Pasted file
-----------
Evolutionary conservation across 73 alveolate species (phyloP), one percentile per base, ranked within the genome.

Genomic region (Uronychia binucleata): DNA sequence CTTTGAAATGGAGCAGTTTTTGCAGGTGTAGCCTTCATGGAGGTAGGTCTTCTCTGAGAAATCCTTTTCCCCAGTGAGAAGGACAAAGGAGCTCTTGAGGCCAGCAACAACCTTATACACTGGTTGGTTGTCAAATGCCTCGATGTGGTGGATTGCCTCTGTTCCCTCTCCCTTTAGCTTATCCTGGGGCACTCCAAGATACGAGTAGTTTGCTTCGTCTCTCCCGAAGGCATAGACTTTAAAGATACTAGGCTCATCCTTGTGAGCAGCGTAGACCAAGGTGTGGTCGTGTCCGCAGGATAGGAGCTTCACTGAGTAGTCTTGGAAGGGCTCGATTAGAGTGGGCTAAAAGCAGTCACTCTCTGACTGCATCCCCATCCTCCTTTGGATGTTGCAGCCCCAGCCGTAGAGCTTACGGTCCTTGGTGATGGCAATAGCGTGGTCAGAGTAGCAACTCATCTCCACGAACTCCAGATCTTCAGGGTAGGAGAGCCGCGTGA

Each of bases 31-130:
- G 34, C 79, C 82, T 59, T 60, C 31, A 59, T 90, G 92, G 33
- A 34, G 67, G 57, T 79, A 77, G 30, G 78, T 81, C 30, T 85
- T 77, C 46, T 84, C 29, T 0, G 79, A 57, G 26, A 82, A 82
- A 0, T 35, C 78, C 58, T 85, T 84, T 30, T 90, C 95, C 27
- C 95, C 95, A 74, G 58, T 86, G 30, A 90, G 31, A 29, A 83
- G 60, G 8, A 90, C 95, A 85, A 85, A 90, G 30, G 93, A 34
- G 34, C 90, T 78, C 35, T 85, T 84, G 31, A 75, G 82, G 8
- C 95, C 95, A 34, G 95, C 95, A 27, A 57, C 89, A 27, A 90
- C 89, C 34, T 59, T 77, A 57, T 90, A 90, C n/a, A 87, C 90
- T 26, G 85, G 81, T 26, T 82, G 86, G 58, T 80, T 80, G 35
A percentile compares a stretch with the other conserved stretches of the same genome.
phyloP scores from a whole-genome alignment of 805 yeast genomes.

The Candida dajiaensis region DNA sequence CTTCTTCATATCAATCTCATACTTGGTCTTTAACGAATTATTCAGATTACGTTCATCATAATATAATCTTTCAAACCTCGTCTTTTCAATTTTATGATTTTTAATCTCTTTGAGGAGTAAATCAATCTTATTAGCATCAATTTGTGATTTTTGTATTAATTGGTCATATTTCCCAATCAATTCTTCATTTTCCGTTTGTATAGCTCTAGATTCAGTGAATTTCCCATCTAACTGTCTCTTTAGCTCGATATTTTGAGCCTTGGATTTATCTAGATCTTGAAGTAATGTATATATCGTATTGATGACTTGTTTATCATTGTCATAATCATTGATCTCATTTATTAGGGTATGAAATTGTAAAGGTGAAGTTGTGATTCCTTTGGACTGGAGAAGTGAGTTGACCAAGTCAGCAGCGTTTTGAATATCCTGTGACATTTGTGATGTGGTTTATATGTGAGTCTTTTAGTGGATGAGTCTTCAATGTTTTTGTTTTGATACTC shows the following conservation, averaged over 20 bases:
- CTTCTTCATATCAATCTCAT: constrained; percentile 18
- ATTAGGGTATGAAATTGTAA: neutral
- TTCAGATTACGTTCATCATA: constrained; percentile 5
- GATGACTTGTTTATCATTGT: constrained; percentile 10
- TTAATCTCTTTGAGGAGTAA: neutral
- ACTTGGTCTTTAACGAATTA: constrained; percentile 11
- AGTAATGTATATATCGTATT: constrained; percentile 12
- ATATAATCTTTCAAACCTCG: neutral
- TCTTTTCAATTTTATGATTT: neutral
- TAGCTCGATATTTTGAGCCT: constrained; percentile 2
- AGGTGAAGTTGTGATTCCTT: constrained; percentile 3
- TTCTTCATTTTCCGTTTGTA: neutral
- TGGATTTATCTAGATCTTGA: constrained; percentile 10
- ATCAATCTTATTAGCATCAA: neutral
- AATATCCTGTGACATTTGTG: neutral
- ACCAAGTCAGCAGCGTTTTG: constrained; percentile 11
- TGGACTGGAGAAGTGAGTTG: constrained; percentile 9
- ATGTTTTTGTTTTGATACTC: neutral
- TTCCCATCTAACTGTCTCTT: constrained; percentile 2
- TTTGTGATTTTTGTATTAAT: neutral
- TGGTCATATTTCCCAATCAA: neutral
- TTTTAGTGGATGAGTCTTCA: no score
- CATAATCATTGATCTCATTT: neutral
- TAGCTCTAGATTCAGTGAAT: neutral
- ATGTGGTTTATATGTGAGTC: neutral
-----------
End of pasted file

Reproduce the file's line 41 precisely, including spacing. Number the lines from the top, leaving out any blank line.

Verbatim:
- ATGTGGTTTATATGTGAGTC: neutral